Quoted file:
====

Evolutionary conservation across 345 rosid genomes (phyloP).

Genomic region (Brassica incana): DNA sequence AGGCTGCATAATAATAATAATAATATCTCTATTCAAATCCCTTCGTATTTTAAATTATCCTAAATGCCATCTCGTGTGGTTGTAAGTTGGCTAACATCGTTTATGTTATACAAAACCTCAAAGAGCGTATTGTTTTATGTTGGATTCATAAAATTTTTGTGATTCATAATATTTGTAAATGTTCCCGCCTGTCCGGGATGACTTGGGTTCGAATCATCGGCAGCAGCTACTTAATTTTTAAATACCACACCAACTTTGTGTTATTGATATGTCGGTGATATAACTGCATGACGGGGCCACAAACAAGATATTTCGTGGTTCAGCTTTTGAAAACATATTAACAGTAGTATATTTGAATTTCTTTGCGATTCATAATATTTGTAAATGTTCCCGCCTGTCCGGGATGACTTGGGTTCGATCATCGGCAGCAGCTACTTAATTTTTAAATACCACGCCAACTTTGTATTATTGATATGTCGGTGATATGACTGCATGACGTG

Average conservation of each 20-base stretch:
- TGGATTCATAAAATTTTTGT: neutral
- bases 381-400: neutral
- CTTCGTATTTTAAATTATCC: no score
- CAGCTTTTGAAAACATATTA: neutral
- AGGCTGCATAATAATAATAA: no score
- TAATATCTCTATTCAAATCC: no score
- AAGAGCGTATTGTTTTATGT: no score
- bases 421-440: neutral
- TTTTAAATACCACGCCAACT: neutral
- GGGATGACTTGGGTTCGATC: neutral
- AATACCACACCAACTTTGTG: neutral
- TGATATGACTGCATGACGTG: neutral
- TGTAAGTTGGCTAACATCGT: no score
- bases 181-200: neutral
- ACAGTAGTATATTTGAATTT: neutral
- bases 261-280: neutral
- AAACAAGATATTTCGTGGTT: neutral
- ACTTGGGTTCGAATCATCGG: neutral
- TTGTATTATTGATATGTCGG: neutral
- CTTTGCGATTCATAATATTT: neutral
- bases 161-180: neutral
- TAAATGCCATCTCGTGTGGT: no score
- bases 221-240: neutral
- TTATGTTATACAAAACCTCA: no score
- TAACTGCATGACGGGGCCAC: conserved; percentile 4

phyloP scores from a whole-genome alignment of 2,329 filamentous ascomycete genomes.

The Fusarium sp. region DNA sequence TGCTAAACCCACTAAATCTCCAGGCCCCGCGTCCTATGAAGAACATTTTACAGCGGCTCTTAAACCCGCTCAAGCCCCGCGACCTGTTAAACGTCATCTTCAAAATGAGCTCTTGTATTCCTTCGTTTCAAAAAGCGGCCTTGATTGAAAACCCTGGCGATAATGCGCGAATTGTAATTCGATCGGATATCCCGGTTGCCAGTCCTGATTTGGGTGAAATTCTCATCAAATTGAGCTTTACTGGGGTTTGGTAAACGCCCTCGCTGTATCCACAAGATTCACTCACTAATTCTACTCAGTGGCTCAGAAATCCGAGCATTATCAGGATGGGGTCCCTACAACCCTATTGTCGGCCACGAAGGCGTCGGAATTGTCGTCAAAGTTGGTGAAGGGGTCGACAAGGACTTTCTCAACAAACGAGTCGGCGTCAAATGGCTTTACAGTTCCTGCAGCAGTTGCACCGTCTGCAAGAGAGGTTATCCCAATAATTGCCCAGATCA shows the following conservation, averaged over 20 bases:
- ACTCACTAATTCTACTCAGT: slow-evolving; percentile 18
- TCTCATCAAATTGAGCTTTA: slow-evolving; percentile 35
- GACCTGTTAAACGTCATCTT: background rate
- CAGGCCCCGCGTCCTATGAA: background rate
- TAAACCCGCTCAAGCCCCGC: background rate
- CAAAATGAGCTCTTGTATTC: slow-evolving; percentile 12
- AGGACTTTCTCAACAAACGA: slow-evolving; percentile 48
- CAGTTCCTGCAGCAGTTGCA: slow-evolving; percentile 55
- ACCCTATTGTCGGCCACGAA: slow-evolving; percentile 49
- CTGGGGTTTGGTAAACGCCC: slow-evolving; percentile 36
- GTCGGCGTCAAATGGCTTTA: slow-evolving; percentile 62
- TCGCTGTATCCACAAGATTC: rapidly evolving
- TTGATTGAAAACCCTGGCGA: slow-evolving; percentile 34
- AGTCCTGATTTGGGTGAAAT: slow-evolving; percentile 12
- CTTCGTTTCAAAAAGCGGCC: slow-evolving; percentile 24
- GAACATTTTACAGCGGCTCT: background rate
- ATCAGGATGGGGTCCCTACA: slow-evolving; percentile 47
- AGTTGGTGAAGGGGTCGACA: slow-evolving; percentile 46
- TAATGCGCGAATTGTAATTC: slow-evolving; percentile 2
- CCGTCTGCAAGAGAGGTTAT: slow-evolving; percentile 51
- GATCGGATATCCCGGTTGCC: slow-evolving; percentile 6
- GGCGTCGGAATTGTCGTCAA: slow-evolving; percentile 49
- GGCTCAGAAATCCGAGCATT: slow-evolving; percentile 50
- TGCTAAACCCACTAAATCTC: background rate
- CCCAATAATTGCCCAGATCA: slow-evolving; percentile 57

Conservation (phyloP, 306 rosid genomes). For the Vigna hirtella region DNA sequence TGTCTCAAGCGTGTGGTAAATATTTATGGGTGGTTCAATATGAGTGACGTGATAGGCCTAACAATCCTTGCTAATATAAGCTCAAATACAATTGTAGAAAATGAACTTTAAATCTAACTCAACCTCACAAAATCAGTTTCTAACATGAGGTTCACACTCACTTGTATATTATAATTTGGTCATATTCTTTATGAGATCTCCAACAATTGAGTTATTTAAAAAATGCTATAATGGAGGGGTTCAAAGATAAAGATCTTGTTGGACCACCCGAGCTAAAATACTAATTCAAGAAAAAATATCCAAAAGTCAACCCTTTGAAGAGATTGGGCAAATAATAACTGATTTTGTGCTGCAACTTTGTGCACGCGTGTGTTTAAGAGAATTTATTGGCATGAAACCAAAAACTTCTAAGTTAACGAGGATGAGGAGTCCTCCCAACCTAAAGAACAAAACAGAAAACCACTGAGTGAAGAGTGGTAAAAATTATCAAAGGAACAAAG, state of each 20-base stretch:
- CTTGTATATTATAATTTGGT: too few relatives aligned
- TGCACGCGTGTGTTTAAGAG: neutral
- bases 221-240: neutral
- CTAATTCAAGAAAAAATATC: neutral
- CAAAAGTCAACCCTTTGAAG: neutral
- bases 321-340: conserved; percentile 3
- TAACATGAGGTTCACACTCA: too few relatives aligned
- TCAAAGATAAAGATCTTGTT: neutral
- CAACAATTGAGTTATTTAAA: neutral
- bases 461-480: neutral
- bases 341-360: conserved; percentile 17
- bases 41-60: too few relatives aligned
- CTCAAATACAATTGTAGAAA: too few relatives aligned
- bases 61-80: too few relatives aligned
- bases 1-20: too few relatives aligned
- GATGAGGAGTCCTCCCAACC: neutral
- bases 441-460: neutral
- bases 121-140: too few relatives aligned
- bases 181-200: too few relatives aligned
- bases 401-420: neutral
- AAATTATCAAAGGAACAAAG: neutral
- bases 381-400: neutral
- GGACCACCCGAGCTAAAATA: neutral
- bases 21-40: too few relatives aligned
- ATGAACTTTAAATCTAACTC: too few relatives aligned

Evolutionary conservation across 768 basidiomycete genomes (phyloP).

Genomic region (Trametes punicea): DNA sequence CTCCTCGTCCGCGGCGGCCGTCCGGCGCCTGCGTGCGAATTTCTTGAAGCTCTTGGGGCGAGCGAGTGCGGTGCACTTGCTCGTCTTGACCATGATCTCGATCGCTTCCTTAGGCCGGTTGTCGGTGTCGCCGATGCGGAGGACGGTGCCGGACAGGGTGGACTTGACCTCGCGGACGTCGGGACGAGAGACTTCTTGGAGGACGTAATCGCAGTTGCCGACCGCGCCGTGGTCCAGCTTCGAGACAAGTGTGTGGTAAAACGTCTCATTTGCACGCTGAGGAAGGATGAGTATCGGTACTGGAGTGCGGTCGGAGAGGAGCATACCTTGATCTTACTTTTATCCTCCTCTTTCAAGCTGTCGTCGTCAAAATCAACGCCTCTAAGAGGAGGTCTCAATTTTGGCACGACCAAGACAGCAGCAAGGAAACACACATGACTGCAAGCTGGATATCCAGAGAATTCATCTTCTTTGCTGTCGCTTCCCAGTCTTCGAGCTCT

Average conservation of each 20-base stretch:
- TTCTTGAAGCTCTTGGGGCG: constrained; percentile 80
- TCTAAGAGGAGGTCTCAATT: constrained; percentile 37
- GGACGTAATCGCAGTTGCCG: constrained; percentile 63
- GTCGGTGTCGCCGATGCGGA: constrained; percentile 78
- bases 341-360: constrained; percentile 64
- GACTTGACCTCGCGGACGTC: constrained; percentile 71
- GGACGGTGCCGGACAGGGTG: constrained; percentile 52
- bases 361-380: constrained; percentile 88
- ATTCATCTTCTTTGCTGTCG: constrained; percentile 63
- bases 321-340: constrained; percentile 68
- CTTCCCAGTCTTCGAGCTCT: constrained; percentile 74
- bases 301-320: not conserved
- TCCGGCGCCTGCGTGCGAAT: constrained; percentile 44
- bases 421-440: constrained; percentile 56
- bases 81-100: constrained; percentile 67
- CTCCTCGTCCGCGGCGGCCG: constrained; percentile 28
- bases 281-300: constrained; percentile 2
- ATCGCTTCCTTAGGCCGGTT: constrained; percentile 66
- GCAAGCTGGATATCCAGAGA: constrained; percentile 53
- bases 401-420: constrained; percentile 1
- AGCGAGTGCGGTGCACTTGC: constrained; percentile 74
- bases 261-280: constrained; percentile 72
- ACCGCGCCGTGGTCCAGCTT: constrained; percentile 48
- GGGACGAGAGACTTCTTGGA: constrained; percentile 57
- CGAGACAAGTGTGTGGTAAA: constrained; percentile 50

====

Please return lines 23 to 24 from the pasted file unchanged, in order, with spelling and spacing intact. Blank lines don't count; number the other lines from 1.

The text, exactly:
- CTTTGCGATTCATAATATTT: neutral
- bases 161-180: neutral